WASHINGTON – Ron Paul and his army of fans have been conspicuously missing from this year’s CPAC pageant, a marked change from the past two years, leaving many of us to wonder where the libertarian demigod has been hiding.Paul campaign spokesman Gary Howard told Business Insider that the candidate turned down a Friday keynote speaking slot at CPAC to “concentrate on campaigning.” He added that Paul has no plans to compete in the annual CPAC straw poll, a surprising move given that Paul has won the past two polls by huge margins.
But Paul’s campaign schedule has been relatively light this week, so surely he could have made time for a quick trip to Washington to pay his respects at the annual conservative confab.
But like everything about the Paul campaign, the decision to skip CPAC is part of a calculated strategy designed to allocate resources with maximum efficiency.
In the case of CPAC, the resource in question is Paul’s ardent following. Howard told Business Insider that the campaign knew that if Paul spoke at the conference this year, his fans would descend on Washington to listen and represent their candidate in the straw poll. With this in mind, the campaign decided that those human resources would be of far greater use in the field, Howard said, where Paul is gearing up to compete in 12 Republican nominating contests over the next few weeks.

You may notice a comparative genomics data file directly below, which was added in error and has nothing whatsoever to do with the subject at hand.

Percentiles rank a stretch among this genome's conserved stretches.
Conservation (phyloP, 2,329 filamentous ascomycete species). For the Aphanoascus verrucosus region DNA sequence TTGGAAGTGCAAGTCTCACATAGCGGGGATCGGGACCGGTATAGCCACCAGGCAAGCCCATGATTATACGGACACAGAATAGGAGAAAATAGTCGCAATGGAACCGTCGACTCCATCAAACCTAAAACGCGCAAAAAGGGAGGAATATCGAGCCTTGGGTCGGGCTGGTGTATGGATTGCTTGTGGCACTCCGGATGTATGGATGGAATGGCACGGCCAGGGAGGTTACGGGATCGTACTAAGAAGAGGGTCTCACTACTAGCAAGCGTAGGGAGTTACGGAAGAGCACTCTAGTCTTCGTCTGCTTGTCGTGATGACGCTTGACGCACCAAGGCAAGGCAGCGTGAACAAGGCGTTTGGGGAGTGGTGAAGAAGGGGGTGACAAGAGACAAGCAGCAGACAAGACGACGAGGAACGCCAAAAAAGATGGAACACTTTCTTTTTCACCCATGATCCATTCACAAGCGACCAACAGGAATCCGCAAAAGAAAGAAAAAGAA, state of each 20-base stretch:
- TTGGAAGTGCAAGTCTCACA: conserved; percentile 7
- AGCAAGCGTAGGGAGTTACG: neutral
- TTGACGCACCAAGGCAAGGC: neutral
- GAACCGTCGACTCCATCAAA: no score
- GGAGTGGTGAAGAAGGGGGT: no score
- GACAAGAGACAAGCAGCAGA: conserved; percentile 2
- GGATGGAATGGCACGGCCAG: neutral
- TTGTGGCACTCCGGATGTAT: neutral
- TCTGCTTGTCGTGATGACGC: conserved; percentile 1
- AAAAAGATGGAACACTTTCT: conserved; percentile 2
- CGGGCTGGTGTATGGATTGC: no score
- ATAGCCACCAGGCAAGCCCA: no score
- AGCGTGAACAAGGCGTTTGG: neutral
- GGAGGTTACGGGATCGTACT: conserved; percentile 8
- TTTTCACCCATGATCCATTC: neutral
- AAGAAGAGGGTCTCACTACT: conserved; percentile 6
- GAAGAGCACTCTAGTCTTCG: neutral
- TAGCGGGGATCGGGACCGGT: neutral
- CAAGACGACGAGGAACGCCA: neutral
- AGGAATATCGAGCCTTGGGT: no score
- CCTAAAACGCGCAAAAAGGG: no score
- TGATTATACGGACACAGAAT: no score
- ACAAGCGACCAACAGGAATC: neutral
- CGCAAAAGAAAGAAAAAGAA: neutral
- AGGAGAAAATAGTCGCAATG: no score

Although Howard did not mention it, the decision to skip CPAC has the added benefit of quelling tensions between the event’s organisers and Paul’s staunchly libertarian fan base. In past years, Paul supporters have raised a ruckus as their views — particularly those on foreign policy — came into conflict with those of the other CPAC attendees. (Conference organisers were no doubt relieved that they could parade Oliver North around this year without having to worry that he would be heckled as a war criminal.)
As Paul works to expand his voter base beyond this core group of diehards, however, it is probably helpful to avoid alienating the rank-and-file Republicans for whom CPAC is a bubble-like refuge from liberal judgments. Paradoxically, his absence from this year’s Republican jamboree could be another sign that Paul’s role is shifting from party provocateur to that of someone who is changing the shape of the GOP from the inside.
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